ANDERSON, Ind. — An Anderson man, known throughout central Indiana as "The Can Man," was hit by an SUV on Sunday.
Police said just before 8:45 p.m., 75-year-old Larry VanNess was hit by an SUV while crossing Jackson Street at the intersection with 11th Street.
Van Ness was taken to an Anderson hospital for treatment, then was transported to St. Vincent Hospital in Indianapolis, according to our partners at the Herald Bulletin. The newspaper said the driver who hit VanNess was making a turn when he struck him, but no charges have been filed at this time.
A post on VanNess' Facebook page said he broke his left hip, his left shoulder blade and two ribs on each side of his body. He also reportedly suffered two small brain bleeds, two cuts to his head and several other abrasions. He had surgery on his hip Monday morning, another post read, adding that the other injuries are expected to heal on their own.
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VanNess is affectionately referred to as "The Can Man" in Anderson, a city where he's certainly a household name.
In 2016, 13News did a story on VanNess. At the time, he was walking 5-10 miles a day, every day, making the same stops along the way.
He made those stops for a reason. At each stop, he picks up pop can tabs that are donated to the Ronald McDonald House. The money from the tabs help cover operating expenses.
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The Can Man's quest started when someone dared him to collect a million tabs — so he did. By 2016, he had done it eleven times.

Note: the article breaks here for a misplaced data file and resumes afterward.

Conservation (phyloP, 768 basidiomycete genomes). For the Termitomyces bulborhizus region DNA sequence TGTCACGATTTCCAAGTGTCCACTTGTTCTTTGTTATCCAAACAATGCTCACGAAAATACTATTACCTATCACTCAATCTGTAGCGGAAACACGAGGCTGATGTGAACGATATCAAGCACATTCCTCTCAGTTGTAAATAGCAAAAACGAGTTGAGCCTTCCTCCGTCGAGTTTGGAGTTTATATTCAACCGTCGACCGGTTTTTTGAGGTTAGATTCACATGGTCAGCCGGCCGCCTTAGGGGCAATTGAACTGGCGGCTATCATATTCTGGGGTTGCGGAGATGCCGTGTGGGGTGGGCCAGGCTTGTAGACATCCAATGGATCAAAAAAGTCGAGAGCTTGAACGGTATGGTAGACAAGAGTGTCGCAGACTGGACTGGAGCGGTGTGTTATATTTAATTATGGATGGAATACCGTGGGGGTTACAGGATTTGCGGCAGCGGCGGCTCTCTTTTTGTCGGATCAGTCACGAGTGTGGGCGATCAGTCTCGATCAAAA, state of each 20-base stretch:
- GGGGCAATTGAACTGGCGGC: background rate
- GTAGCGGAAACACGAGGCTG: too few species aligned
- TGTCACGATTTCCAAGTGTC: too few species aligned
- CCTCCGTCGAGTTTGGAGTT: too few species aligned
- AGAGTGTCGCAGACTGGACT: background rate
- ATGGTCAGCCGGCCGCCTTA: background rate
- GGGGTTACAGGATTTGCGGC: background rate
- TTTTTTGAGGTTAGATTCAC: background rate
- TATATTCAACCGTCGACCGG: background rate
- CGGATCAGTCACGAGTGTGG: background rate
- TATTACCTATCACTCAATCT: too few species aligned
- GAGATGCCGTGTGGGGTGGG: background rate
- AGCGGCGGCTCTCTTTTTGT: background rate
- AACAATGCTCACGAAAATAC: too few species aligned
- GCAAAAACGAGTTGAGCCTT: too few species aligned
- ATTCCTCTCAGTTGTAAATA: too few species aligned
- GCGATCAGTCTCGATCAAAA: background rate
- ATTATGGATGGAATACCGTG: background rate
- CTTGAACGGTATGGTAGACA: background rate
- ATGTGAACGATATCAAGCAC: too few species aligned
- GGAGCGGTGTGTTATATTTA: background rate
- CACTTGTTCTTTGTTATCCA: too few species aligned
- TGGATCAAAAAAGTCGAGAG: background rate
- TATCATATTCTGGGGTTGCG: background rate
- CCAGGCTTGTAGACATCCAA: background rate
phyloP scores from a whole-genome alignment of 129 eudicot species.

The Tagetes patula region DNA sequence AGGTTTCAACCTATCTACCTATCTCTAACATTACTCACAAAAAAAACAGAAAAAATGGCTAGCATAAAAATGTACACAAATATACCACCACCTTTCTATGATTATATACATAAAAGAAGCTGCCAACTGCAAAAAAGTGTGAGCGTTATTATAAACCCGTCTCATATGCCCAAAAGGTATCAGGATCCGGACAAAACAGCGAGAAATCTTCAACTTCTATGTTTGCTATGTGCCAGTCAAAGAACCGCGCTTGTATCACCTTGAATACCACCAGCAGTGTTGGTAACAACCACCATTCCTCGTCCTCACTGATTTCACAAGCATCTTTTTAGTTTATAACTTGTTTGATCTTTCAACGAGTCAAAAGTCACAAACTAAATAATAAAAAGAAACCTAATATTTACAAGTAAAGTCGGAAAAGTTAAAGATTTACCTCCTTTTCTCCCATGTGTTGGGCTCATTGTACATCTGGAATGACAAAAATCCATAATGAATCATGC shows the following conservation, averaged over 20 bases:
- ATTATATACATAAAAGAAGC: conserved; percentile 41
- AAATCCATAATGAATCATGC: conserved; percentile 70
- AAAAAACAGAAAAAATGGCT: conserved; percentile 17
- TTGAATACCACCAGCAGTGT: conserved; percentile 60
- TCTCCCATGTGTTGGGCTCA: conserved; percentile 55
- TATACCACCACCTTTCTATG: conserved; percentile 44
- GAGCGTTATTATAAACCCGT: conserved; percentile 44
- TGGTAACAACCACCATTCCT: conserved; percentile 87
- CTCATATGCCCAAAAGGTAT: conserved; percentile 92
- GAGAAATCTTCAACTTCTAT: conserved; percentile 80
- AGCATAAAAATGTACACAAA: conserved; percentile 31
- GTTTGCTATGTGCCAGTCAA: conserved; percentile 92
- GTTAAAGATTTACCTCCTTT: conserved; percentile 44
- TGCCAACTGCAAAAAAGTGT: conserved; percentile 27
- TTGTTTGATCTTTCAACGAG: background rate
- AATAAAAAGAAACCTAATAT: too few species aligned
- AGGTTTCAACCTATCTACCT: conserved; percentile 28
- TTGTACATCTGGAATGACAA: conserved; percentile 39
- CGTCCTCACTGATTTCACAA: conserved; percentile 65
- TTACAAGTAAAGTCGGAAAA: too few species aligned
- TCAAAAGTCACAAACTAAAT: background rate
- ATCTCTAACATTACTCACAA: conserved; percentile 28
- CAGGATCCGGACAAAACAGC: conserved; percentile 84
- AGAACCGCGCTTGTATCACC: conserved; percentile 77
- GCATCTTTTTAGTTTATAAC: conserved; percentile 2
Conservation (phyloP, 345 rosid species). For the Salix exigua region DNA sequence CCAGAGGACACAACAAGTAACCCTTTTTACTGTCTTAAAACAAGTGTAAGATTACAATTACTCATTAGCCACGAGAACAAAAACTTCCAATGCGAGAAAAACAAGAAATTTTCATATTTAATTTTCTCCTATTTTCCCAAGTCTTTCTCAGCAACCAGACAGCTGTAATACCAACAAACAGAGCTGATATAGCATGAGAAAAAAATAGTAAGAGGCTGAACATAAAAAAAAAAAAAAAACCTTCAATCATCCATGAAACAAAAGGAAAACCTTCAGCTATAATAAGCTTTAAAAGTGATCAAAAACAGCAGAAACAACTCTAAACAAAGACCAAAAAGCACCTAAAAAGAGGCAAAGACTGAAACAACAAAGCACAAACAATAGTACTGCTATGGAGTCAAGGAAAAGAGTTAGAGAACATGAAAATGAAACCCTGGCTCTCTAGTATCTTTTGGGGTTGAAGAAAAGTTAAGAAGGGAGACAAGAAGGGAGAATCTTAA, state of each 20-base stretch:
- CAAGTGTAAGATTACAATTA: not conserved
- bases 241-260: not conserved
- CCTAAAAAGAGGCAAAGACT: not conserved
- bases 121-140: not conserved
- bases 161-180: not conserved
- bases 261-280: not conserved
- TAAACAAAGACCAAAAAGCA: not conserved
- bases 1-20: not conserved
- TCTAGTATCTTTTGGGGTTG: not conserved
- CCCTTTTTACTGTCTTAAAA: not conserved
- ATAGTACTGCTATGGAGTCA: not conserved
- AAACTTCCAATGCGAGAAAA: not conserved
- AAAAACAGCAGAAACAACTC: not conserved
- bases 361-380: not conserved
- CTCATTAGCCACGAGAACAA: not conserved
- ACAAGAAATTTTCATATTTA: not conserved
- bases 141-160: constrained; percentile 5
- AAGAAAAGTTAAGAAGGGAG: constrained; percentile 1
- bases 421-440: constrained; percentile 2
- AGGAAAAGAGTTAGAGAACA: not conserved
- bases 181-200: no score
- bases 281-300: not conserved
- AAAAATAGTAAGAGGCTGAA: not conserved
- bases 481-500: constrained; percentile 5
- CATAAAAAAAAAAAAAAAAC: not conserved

According to the Herald Bulletin, he has now collected more than 25 million tabs in the past 19 years.
"I'm a tabaholic now, instead of an alcoholic. A tabaholic. I was a drunk. I was homeless since I was 16," VanNess told 13News in 2016.
When asked how he broke his addiction, he said, "I wanted to live."
There is something heartwarming about a man who, homeless as a teenager, now works so hard to make sure others have a home when they need it most.
VanNess has personally raised thousands of dollars for the Ronald McDonald House in Indianapolis. By 2016, he had raised more than $6,000, which has helped dozens of Hoosier families have a place to stay while children are being treated at a medical facility.
Now, many of the businesses on his walk are in lockstep with him. Some give him small bags and others trash bags — all full of tabs.
"He is pretty well-known in Anderson," Raina Rigney of Old National Bank shared as he strolled into her bank. "Not too many people would take the time out of their day to do the things he does."
The pop tab program had generated $820,000 since its inception in 1995 and no one has raised more money than the Can Man. He is living proof that "the Can Man can" make a difference, and truly has.